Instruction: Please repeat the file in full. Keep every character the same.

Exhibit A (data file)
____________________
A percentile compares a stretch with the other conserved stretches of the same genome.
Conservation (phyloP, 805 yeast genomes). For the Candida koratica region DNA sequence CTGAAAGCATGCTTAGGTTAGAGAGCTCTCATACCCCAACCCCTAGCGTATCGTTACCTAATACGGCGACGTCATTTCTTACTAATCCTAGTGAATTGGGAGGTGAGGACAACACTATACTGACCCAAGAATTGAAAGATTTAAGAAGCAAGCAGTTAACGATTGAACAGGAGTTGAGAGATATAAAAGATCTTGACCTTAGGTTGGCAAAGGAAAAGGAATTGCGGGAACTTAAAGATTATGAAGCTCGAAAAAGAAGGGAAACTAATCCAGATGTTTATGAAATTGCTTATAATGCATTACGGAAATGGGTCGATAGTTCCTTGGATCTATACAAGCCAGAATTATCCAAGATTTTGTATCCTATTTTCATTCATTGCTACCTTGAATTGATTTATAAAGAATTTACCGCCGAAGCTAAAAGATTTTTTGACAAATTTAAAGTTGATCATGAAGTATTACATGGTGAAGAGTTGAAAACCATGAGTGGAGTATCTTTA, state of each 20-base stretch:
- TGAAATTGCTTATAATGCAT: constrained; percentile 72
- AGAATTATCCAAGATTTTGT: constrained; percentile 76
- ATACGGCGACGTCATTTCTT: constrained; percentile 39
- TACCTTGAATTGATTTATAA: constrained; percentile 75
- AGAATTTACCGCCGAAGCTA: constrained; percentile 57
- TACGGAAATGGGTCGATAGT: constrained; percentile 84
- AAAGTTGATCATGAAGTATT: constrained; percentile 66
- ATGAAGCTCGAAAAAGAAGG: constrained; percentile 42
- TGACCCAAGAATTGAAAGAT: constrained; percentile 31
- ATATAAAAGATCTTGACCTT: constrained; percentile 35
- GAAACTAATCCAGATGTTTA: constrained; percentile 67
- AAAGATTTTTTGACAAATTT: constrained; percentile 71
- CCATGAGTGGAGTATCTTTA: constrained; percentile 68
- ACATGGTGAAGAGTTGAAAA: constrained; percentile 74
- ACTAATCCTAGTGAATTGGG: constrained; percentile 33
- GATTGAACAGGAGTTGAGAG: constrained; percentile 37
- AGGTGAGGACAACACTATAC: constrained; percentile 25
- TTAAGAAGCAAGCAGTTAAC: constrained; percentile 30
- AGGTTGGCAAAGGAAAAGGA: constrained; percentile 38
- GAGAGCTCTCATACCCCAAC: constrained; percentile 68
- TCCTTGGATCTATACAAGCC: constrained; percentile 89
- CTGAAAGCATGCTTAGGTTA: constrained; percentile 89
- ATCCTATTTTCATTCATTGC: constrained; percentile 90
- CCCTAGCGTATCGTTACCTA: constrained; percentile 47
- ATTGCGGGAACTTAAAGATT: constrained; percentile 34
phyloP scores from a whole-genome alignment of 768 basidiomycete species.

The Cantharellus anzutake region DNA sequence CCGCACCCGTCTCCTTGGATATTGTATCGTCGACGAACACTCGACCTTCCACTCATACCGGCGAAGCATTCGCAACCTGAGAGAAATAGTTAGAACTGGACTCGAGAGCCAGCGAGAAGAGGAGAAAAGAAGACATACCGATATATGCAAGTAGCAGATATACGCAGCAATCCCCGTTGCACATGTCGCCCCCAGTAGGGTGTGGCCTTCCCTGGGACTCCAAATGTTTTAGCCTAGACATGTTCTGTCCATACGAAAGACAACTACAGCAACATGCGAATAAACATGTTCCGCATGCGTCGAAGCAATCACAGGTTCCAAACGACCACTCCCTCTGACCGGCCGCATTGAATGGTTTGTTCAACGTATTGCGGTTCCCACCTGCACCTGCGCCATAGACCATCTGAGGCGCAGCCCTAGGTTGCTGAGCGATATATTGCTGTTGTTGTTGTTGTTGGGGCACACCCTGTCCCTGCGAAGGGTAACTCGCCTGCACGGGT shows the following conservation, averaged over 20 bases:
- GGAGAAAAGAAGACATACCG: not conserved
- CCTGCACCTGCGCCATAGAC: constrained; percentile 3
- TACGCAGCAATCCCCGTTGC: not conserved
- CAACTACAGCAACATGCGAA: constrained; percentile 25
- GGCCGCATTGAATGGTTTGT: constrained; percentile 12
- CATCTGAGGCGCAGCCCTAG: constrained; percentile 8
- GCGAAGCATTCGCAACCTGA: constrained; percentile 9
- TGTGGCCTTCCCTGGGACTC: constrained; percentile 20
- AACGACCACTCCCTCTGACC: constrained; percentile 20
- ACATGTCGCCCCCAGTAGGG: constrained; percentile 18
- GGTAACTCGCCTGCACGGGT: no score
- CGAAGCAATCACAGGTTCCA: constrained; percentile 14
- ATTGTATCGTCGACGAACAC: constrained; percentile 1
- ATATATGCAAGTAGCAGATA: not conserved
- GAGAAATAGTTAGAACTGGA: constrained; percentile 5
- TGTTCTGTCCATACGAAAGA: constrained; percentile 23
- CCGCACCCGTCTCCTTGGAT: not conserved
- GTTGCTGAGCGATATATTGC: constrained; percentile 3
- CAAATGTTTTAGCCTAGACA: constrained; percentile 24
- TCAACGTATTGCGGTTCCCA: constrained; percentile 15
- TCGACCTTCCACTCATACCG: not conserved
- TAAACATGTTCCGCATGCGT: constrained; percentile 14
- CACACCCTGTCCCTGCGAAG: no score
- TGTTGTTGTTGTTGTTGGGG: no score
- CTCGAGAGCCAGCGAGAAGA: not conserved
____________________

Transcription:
A percentile compares a stretch with the other conserved stretches of the same genome.
Conservation (phyloP, 805 yeast genomes). For the Candida koratica region DNA sequence CTGAAAGCATGCTTAGGTTAGAGAGCTCTCATACCCCAACCCCTAGCGTATCGTTACCTAATACGGCGACGTCATTTCTTACTAATCCTAGTGAATTGGGAGGTGAGGACAACACTATACTGACCCAAGAATTGAAAGATTTAAGAAGCAAGCAGTTAACGATTGAACAGGAGTTGAGAGATATAAAAGATCTTGACCTTAGGTTGGCAAAGGAAAAGGAATTGCGGGAACTTAAAGATTATGAAGCTCGAAAAAGAAGGGAAACTAATCCAGATGTTTATGAAATTGCTTATAATGCATTACGGAAATGGGTCGATAGTTCCTTGGATCTATACAAGCCAGAATTATCCAAGATTTTGTATCCTATTTTCATTCATTGCTACCTTGAATTGATTTATAAAGAATTTACCGCCGAAGCTAAAAGATTTTTTGACAAATTTAAAGTTGATCATGAAGTATTACATGGTGAAGAGTTGAAAACCATGAGTGGAGTATCTTTA, state of each 20-base stretch:
- TGAAATTGCTTATAATGCAT: constrained; percentile 72
- AGAATTATCCAAGATTTTGT: constrained; percentile 76
- ATACGGCGACGTCATTTCTT: constrained; percentile 39
- TACCTTGAATTGATTTATAA: constrained; percentile 75
- AGAATTTACCGCCGAAGCTA: constrained; percentile 57
- TACGGAAATGGGTCGATAGT: constrained; percentile 84
- AAAGTTGATCATGAAGTATT: constrained; percentile 66
- ATGAAGCTCGAAAAAGAAGG: constrained; percentile 42
- TGACCCAAGAATTGAAAGAT: constrained; percentile 31
- ATATAAAAGATCTTGACCTT: constrained; percentile 35
- GAAACTAATCCAGATGTTTA: constrained; percentile 67
- AAAGATTTTTTGACAAATTT: constrained; percentile 71
- CCATGAGTGGAGTATCTTTA: constrained; percentile 68
- ACATGGTGAAGAGTTGAAAA: constrained; percentile 74
- ACTAATCCTAGTGAATTGGG: constrained; percentile 33
- GATTGAACAGGAGTTGAGAG: constrained; percentile 37
- AGGTGAGGACAACACTATAC: constrained; percentile 25
- TTAAGAAGCAAGCAGTTAAC: constrained; percentile 30
- AGGTTGGCAAAGGAAAAGGA: constrained; percentile 38
- GAGAGCTCTCATACCCCAAC: constrained; percentile 68
- TCCTTGGATCTATACAAGCC: constrained; percentile 89
- CTGAAAGCATGCTTAGGTTA: constrained; percentile 89
- ATCCTATTTTCATTCATTGC: constrained; percentile 90
- CCCTAGCGTATCGTTACCTA: constrained; percentile 47
- ATTGCGGGAACTTAAAGATT: constrained; percentile 34
phyloP scores from a whole-genome alignment of 768 basidiomycete species.

The Cantharellus anzutake region DNA sequence CCGCACCCGTCTCCTTGGATATTGTATCGTCGACGAACACTCGACCTTCCACTCATACCGGCGAAGCATTCGCAACCTGAGAGAAATAGTTAGAACTGGACTCGAGAGCCAGCGAGAAGAGGAGAAAAGAAGACATACCGATATATGCAAGTAGCAGATATACGCAGCAATCCCCGTTGCACATGTCGCCCCCAGTAGGGTGTGGCCTTCCCTGGGACTCCAAATGTTTTAGCCTAGACATGTTCTGTCCATACGAAAGACAACTACAGCAACATGCGAATAAACATGTTCCGCATGCGTCGAAGCAATCACAGGTTCCAAACGACCACTCCCTCTGACCGGCCGCATTGAATGGTTTGTTCAACGTATTGCGGTTCCCACCTGCACCTGCGCCATAGACCATCTGAGGCGCAGCCCTAGGTTGCTGAGCGATATATTGCTGTTGTTGTTGTTGTTGGGGCACACCCTGTCCCTGCGAAGGGTAACTCGCCTGCACGGGT shows the following conservation, averaged over 20 bases:
- GGAGAAAAGAAGACATACCG: not conserved
- CCTGCACCTGCGCCATAGAC: constrained; percentile 3
- TACGCAGCAATCCCCGTTGC: not conserved
- CAACTACAGCAACATGCGAA: constrained; percentile 25
- GGCCGCATTGAATGGTTTGT: constrained; percentile 12
- CATCTGAGGCGCAGCCCTAG: constrained; percentile 8
- GCGAAGCATTCGCAACCTGA: constrained; percentile 9
- TGTGGCCTTCCCTGGGACTC: constrained; percentile 20
- AACGACCACTCCCTCTGACC: constrained; percentile 20
- ACATGTCGCCCCCAGTAGGG: constrained; percentile 18
- GGTAACTCGCCTGCACGGGT: no score
- CGAAGCAATCACAGGTTCCA: constrained; percentile 14
- ATTGTATCGTCGACGAACAC: constrained; percentile 1
- ATATATGCAAGTAGCAGATA: not conserved
- GAGAAATAGTTAGAACTGGA: constrained; percentile 5
- TGTTCTGTCCATACGAAAGA: constrained; percentile 23
- CCGCACCCGTCTCCTTGGAT: not conserved
- GTTGCTGAGCGATATATTGC: constrained; percentile 3
- CAAATGTTTTAGCCTAGACA: constrained; percentile 24
- TCAACGTATTGCGGTTCCCA: constrained; percentile 15
- TCGACCTTCCACTCATACCG: not conserved
- TAAACATGTTCCGCATGCGT: constrained; percentile 14
- CACACCCTGTCCCTGCGAAG: no score
- TGTTGTTGTTGTTGTTGGGG: no score
- CTCGAGAGCCAGCGAGAAGA: not conserved